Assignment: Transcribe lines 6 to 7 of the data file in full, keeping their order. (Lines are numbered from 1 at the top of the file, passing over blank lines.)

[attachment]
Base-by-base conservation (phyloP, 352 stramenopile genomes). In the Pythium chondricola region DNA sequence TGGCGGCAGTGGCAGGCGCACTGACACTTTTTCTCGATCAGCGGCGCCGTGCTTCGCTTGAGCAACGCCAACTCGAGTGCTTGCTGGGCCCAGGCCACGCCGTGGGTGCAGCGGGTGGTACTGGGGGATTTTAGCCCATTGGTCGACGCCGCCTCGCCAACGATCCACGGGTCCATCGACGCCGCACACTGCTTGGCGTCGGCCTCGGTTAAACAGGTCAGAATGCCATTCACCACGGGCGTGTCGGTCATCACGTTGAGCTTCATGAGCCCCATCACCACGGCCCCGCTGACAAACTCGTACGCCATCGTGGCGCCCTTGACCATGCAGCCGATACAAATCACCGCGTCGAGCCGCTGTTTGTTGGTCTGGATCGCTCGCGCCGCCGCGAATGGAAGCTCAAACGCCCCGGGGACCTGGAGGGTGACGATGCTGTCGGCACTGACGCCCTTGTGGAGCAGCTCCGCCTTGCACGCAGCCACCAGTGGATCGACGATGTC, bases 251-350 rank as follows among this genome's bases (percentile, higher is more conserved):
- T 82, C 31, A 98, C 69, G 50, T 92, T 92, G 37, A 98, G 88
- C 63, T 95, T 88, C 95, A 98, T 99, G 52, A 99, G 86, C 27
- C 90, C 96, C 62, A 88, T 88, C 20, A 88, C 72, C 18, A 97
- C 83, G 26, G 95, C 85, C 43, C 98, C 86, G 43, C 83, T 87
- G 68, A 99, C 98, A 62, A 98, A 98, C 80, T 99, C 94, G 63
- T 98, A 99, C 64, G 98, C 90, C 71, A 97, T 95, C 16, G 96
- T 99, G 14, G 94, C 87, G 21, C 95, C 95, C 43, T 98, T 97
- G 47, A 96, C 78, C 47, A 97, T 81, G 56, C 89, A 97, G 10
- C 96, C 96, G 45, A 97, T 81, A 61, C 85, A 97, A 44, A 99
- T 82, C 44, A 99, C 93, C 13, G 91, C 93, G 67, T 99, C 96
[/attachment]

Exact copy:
- G 68, A 99, C 98, A 62, A 98, A 98, C 80, T 99, C 94, G 63
- T 98, A 99, C 64, G 98, C 90, C 71, A 97, T 95, C 16, G 96